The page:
Gettysburg Quotes

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"Lieutenant General James Longstreet: [Lee and Longstreet are discussing Harrison's report on the Union army on the night of 30 June] He says the lead element is here with the Third Corps...
[he points on the map]
Lieutenant General James Longstreet: ... the Sixth right behind...
[he points to a different spot]
Lieutenant General James Longstreet: ... supported by a column of Federal cavalry. Seven corps altogether. The First and Eleventh are above Taneytown, and there's more cavalry two hours east. There may be as many as 100,000 altogether.
General Robert E. Lee: Do you believe the man, this Mr. Harrison?
Lieutenant General James Longstreet: No choice. Oh, you remember him, sir; the actor from Mississippi?
General Robert E. Lee: An actor? We move on the word of an actor?
Lieutenant General James Longstreet: Can't afford not to.
General Robert E. Lee: [Lee takes off his glasses and sits down in a camp chair] There would be some word from General Stuart. General Stuart would not leave us blind.
Lieutenant General James Longstreet: Oh, one other thing. Hooker's been replaced. George Meade's the new commander. Harrison read it in the Yankee papers.
General Robert E. Lee: [thoughtfully] George Meade. Pennsylvania man. Meade would be cautious, I think. Take him some time to get organized. Perhaps we should move more swiftly. There may be an opportunity here.
Lieutenant General James Longstreet: Yes, sir.
General Robert E. Lee: Well...
[Lee gets up and walks back over to the map table]
General Robert E. Lee: ... no reason to delay. I think we should concentrate here.
[he points to a spot on the map]
General Robert E. Lee: All the roads converge just east of this gap, and this junction will be very necessary.
Lieutenant General James Longstreet: Yes, sir.
General Robert E. Lee: I left my spectacles over there. What is the name of this town?
Lieutenant General James Longstreet: [Longstreet leans over and reads the name on the map] "Gettysburg."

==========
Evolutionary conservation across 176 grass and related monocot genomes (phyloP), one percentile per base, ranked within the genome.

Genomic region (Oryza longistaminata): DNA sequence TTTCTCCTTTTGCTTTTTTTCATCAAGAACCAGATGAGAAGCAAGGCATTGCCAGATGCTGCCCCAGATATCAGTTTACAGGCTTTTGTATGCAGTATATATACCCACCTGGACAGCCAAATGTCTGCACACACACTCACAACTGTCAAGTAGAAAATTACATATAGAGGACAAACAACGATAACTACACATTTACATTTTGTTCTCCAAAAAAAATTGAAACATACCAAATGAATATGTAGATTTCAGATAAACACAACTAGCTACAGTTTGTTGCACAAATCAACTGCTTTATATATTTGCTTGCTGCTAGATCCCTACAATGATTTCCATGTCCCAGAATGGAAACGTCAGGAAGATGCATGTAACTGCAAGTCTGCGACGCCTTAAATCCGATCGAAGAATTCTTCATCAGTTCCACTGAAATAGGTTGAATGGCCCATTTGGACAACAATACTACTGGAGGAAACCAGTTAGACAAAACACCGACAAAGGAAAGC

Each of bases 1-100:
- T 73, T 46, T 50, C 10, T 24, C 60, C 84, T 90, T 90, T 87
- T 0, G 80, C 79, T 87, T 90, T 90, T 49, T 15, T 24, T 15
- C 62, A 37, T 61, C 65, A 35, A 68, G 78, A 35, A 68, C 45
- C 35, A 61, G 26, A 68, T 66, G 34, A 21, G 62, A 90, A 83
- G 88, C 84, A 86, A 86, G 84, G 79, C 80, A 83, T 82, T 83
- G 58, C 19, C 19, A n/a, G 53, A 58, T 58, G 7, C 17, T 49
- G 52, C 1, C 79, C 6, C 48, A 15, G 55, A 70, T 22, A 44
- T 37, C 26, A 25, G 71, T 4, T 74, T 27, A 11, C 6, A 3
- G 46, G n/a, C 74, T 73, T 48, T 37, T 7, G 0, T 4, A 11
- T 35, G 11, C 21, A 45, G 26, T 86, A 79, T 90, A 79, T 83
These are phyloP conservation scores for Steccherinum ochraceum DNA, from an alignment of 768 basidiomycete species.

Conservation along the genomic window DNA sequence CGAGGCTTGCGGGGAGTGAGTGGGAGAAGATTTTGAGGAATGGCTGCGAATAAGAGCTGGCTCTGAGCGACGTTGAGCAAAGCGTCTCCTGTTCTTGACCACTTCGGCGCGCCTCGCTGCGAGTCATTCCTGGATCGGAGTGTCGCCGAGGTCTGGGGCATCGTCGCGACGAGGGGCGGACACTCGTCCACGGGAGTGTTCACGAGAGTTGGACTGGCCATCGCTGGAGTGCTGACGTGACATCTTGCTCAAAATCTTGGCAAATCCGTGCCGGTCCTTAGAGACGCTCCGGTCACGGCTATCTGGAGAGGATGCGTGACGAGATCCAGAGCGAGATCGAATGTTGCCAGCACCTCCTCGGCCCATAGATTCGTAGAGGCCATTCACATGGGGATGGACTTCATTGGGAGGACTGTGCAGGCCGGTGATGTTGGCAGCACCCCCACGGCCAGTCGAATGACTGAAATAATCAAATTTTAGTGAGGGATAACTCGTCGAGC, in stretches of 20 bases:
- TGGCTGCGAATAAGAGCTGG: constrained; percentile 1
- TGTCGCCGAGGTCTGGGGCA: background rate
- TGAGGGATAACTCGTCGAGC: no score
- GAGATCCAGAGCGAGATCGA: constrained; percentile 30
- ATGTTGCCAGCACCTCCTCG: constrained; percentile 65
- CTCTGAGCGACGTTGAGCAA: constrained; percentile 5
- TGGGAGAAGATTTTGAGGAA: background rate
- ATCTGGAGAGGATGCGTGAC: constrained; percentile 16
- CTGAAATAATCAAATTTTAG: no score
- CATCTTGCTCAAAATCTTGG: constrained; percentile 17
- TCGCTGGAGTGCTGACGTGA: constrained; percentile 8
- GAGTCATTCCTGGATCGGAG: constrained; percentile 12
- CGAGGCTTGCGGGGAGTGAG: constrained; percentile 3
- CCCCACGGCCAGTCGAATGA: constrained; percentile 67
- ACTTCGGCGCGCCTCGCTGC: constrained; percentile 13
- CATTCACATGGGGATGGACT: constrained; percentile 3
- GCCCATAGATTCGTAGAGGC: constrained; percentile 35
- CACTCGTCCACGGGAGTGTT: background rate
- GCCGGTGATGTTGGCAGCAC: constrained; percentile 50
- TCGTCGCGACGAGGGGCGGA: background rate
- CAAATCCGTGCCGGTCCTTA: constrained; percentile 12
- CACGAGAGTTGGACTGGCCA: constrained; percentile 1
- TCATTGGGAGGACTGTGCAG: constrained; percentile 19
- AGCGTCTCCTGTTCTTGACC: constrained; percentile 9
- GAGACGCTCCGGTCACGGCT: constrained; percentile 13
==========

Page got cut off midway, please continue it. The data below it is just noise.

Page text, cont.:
General Robert E. Lee: Very well."
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"General Robert E. Lee: Can I accompany you General Longstreet?
Lieutenant General James Longstreet: Yes sir it's always a great pleasure having you here
Lieutenant General James Longstreet: it's almost as hot as in Mexico
General Robert E. Lee: Yes but down there the climate was dry
Lieutenant General James Longstreet: I remember the assault to the walls of Chapultepec with the good George Pickett, Reynolds, Ulysses Sam Grant, a lot of good and brave men. Some of them are waiting for us over there on those rocks
Lieutenant General James Longstreet: I don't know sometimes it seems to me impossible that those boys, those men in blue are really our foes I led many of them I fought with them
General Robert E. Lee: I know it
Lieutenant General James Longstreet: I could never fight against Georgia or South Carolina not against my family
General Robert E. Lee: This is our great aim and I think there are no doubts about it
General Robert E. Lee: Do you see General for the soldiers there is a great trap, to be a good soldier you must love the army, to be a good commander you must be ready the order the sacrifice of what you love
General Robert E. Lee: We don't fear death. You and I , oh certainly we expect some empty chairs , an homage to the fallen mates but this war makes slaughter and the price is higher and higher
General Robert E. Lee: We will be ready to lose some of them but we will be never ready to lose them all
General Robert E. Lee: We are assisting to a real slaughter and I want it to finish . I want it to be the final battle
General Robert E. Lee: For a moment I feared George Meade went away this morning
General Robert E. Lee: I was afraid he had gone away and the war would have gone on and on
Lieutenant General James Longstreet: Sir We will make him repent of having stayed
General Robert E. Lee: That god Might be with you
Lieutenant General James Longstreet: And with you sir
"
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"Col. Arthur Freemantle: I'm told you're descended from an illustrious military family.
Brigadier General Lewis A. Armistead: [scoffs] Who told you that? Kemper?
Col. Arthur Freemantle: He tells me it was your uncle who defended Fort McHenry during the War of 1812, and that he was therefore the guardian of the original Star-Spangled Banner. I must say, I do appreciate the irony of it all.